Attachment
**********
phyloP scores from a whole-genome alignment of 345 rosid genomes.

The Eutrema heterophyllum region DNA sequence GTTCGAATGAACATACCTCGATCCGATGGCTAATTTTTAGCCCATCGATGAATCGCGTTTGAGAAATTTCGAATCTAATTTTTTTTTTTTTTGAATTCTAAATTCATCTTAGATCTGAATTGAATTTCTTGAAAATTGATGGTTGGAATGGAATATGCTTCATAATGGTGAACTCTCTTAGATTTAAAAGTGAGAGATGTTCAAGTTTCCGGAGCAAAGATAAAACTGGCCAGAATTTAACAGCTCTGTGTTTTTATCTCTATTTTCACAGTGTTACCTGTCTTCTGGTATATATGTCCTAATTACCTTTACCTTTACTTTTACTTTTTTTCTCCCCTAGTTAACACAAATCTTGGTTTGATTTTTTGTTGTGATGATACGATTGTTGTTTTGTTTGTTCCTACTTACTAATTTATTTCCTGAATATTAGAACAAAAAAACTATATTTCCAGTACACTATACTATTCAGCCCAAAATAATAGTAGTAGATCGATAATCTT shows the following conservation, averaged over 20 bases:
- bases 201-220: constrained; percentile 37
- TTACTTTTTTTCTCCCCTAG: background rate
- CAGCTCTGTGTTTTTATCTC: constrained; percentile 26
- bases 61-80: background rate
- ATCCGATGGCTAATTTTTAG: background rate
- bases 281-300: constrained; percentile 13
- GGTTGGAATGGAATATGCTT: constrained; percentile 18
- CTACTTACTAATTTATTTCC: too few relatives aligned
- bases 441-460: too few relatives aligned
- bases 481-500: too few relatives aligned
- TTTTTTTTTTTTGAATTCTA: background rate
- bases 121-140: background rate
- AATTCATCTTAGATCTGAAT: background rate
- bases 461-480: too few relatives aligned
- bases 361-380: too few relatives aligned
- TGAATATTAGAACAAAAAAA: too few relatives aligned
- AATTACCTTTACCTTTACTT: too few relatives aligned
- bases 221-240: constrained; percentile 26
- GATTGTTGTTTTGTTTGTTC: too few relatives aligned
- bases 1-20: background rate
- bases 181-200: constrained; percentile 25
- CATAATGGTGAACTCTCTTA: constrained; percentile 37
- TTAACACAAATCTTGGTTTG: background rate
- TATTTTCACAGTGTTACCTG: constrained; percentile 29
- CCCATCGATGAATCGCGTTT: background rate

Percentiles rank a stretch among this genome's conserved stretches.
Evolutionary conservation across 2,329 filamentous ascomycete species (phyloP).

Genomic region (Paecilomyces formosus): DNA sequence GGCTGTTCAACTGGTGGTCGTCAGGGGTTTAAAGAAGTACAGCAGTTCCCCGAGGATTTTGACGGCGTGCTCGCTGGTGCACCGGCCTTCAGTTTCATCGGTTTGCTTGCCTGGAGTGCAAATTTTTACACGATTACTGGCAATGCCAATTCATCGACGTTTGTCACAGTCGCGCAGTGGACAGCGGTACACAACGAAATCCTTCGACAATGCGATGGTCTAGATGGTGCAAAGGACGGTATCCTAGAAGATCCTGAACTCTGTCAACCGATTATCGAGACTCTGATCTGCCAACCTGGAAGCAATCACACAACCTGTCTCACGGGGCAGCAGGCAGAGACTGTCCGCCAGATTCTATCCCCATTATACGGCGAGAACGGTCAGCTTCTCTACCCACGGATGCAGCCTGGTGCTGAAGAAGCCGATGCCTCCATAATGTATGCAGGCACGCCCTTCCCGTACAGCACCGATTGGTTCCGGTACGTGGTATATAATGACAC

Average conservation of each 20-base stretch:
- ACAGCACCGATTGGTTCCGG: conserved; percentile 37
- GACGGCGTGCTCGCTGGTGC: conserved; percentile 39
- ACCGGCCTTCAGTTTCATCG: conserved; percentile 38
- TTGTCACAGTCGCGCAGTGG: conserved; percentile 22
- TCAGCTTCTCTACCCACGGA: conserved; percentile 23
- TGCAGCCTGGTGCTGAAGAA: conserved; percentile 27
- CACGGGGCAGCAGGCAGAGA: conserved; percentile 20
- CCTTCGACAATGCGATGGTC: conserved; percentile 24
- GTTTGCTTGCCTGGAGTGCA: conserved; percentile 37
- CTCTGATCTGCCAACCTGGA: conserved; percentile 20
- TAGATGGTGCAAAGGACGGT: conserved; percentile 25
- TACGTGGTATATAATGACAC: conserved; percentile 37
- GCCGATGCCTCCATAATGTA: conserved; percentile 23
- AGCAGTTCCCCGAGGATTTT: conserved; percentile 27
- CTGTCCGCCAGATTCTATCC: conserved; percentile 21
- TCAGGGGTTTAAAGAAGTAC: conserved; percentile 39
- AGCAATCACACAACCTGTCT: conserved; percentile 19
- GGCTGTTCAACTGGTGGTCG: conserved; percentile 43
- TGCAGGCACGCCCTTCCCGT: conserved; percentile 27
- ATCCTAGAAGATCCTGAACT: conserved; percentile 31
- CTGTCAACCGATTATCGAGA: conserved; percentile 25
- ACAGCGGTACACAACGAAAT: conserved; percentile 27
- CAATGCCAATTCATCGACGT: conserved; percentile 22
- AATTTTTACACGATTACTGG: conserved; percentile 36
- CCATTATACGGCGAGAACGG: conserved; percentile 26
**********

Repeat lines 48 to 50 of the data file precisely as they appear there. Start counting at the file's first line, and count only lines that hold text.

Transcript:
- AGCAATCACACAACCTGTCT: conserved; percentile 19
- GGCTGTTCAACTGGTGGTCG: conserved; percentile 43
- TGCAGGCACGCCCTTCCCGT: conserved; percentile 27